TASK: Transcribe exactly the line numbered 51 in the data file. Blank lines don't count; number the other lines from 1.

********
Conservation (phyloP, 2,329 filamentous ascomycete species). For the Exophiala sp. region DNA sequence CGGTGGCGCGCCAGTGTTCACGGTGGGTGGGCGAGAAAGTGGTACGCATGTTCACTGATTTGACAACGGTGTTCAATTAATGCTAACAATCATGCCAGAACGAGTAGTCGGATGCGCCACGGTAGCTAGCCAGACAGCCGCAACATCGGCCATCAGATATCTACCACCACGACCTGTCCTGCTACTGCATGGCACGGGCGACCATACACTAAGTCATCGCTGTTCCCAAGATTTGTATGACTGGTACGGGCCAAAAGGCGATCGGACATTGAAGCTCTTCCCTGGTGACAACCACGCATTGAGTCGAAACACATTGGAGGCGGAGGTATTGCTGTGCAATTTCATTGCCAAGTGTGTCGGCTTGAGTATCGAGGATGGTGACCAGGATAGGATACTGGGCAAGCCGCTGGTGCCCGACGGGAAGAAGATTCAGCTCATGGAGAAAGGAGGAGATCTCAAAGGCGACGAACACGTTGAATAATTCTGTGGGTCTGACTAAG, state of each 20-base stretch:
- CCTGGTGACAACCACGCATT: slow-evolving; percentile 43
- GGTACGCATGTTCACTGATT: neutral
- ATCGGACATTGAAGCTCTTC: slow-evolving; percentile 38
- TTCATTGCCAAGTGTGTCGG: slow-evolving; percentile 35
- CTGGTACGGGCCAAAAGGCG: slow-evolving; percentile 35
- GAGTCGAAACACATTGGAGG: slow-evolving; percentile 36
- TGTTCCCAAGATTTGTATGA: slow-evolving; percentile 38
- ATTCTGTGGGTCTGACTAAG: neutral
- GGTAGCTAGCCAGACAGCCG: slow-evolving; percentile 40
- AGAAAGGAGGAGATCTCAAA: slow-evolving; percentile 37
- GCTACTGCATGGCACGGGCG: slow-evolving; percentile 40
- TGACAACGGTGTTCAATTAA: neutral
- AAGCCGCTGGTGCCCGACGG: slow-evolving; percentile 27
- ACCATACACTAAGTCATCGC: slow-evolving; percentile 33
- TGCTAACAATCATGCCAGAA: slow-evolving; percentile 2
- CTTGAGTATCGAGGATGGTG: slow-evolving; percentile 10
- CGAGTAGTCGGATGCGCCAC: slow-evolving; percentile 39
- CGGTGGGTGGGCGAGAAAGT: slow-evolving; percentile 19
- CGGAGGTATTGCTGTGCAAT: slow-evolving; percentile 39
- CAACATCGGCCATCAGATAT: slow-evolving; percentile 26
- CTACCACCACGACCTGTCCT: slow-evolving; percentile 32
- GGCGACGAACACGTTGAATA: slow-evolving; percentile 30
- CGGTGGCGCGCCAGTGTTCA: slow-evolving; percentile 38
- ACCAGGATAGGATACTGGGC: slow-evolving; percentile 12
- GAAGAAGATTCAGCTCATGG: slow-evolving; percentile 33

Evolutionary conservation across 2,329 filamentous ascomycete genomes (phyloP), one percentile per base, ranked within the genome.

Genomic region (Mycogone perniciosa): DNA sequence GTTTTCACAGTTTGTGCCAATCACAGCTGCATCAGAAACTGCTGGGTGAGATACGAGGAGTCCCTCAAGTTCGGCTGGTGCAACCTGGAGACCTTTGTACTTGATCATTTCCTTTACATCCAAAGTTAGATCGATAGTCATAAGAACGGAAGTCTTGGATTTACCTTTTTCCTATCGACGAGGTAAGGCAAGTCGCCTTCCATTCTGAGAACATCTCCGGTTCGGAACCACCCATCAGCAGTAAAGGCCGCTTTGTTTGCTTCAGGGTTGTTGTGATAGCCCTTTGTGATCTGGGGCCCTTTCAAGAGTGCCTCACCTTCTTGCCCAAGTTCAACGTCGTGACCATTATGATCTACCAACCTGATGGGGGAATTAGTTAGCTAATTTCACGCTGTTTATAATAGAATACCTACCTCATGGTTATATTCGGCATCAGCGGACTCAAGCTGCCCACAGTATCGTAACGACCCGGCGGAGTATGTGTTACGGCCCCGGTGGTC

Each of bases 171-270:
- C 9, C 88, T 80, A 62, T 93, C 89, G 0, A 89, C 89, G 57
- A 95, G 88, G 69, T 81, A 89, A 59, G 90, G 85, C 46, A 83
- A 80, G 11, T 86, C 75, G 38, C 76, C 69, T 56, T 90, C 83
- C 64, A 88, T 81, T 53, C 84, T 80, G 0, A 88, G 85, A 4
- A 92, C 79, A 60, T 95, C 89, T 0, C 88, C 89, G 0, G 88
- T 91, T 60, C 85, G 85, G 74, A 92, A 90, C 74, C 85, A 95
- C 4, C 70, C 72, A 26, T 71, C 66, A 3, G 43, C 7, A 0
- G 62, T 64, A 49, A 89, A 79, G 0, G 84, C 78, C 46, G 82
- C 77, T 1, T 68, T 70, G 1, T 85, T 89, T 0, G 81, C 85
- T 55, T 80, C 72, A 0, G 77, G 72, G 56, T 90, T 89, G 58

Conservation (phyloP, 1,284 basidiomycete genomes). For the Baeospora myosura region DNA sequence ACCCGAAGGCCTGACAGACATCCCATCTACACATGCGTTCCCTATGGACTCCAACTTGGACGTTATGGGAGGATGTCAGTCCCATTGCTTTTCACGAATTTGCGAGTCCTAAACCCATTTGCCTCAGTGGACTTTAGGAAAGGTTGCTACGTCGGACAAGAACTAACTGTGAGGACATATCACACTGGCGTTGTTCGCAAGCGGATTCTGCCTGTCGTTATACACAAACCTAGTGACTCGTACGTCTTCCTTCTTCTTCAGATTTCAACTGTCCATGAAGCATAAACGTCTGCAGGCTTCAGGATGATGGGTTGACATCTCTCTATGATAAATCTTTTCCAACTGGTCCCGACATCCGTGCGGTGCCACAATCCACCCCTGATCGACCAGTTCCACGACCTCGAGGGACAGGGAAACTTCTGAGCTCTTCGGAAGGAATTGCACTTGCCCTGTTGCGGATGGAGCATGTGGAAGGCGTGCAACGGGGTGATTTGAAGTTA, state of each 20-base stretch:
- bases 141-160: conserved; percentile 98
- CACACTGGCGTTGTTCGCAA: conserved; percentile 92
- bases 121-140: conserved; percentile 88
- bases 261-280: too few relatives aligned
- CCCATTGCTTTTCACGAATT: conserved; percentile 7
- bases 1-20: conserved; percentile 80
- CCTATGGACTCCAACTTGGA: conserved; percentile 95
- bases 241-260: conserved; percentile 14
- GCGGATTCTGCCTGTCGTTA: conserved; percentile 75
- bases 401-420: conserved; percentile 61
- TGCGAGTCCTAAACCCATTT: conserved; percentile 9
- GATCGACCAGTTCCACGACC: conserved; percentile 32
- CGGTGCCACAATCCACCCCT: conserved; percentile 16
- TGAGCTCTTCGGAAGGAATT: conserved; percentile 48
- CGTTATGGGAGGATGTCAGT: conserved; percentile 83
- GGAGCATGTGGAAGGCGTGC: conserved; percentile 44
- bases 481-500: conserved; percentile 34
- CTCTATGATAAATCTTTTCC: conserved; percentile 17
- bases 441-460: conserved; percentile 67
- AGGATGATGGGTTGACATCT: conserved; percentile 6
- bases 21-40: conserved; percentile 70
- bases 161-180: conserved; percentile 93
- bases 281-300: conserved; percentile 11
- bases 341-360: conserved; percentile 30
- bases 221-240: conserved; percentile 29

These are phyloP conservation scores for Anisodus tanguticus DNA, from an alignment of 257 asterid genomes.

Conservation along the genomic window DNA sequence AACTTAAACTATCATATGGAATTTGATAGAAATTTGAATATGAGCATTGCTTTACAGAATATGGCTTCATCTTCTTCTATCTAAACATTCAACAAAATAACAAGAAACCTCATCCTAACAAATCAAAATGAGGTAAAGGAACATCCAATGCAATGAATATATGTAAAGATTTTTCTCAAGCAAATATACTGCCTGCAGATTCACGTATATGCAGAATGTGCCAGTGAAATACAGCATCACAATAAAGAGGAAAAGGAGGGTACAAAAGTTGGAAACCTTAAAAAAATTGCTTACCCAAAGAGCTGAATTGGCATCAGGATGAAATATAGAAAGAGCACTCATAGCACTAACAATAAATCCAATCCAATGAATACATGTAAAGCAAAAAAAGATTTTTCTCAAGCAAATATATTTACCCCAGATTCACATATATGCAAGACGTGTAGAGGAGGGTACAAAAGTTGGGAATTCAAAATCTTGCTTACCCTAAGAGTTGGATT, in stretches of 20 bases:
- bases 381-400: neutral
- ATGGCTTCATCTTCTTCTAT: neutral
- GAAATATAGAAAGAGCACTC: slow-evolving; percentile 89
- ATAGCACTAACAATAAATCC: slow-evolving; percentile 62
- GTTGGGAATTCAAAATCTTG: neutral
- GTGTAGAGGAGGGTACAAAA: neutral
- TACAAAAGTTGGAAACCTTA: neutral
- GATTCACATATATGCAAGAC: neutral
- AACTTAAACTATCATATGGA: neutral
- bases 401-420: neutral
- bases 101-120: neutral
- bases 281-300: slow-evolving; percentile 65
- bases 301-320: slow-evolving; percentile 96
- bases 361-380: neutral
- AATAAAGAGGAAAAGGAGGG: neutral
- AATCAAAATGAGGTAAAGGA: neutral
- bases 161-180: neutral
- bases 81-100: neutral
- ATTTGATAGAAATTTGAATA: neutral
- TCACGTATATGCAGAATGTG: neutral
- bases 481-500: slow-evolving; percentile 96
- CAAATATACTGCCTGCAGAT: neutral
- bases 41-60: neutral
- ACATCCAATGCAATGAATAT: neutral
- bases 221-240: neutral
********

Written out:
- TGCGAGTCCTAAACCCATTT: conserved; percentile 9